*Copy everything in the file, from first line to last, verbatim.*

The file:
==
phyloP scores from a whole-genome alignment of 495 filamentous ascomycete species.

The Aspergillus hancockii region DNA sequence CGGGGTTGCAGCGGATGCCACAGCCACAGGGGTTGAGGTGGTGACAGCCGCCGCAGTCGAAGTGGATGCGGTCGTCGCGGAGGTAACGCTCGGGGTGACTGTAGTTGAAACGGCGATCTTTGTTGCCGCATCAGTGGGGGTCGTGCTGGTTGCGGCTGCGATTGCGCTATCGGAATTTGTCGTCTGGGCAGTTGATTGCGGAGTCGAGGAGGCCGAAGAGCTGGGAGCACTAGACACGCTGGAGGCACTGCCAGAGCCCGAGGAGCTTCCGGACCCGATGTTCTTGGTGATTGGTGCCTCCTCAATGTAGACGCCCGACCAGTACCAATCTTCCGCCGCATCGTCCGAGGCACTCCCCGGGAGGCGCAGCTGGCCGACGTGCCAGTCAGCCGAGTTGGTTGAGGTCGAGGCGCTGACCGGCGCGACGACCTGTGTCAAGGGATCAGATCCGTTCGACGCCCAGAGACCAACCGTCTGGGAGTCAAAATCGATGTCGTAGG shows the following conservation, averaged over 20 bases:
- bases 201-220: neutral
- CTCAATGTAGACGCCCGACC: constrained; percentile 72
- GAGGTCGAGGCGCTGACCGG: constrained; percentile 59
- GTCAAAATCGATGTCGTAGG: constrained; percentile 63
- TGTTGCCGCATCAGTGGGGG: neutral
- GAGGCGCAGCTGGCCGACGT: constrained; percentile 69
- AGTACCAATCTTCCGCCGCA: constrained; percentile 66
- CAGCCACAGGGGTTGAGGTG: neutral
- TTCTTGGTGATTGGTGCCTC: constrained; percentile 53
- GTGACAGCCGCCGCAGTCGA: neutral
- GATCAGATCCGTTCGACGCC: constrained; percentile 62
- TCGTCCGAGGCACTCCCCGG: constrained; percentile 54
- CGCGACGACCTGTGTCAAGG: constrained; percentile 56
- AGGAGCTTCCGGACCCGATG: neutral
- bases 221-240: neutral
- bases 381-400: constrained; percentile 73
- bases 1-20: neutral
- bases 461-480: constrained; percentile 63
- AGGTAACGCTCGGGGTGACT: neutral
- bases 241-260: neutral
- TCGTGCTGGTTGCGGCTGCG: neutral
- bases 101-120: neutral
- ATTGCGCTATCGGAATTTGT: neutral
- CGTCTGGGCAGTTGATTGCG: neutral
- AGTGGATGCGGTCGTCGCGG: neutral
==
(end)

phyloP scores from a whole-genome alignment of 495 filamentous ascomycete species.

The Aspergillus hancockii region DNA sequence CGGGGTTGCAGCGGATGCCACAGCCACAGGGGTTGAGGTGGTGACAGCCGCCGCAGTCGAAGTGGATGCGGTCGTCGCGGAGGTAACGCTCGGGGTGACTGTAGTTGAAACGGCGATCTTTGTTGCCGCATCAGTGGGGGTCGTGCTGGTTGCGGCTGCGATTGCGCTATCGGAATTTGTCGTCTGGGCAGTTGATTGCGGAGTCGAGGAGGCCGAAGAGCTGGGAGCACTAGACACGCTGGAGGCACTGCCAGAGCCCGAGGAGCTTCCGGACCCGATGTTCTTGGTGATTGGTGCCTCCTCAATGTAGACGCCCGACCAGTACCAATCTTCCGCCGCATCGTCCGAGGCACTCCCCGGGAGGCGCAGCTGGCCGACGTGCCAGTCAGCCGAGTTGGTTGAGGTCGAGGCGCTGACCGGCGCGACGACCTGTGTCAAGGGATCAGATCCGTTCGACGCCCAGAGACCAACCGTCTGGGAGTCAAAATCGATGTCGTAGG shows the following conservation, averaged over 20 bases:
- bases 201-220: neutral
- CTCAATGTAGACGCCCGACC: constrained; percentile 72
- GAGGTCGAGGCGCTGACCGG: constrained; percentile 59
- GTCAAAATCGATGTCGTAGG: constrained; percentile 63
- TGTTGCCGCATCAGTGGGGG: neutral
- GAGGCGCAGCTGGCCGACGT: constrained; percentile 69
- AGTACCAATCTTCCGCCGCA: constrained; percentile 66
- CAGCCACAGGGGTTGAGGTG: neutral
- TTCTTGGTGATTGGTGCCTC: constrained; percentile 53
- GTGACAGCCGCCGCAGTCGA: neutral
- GATCAGATCCGTTCGACGCC: constrained; percentile 62
- TCGTCCGAGGCACTCCCCGG: constrained; percentile 54
- CGCGACGACCTGTGTCAAGG: constrained; percentile 56
- AGGAGCTTCCGGACCCGATG: neutral
- bases 221-240: neutral
- bases 381-400: constrained; percentile 73
- bases 1-20: neutral
- bases 461-480: constrained; percentile 63
- AGGTAACGCTCGGGGTGACT: neutral
- bases 241-260: neutral
- TCGTGCTGGTTGCGGCTGCG: neutral
- bases 101-120: neutral
- ATTGCGCTATCGGAATTTGT: neutral
- CGTCTGGGCAGTTGATTGCG: neutral
- AGTGGATGCGGTCGTCGCGG: neutral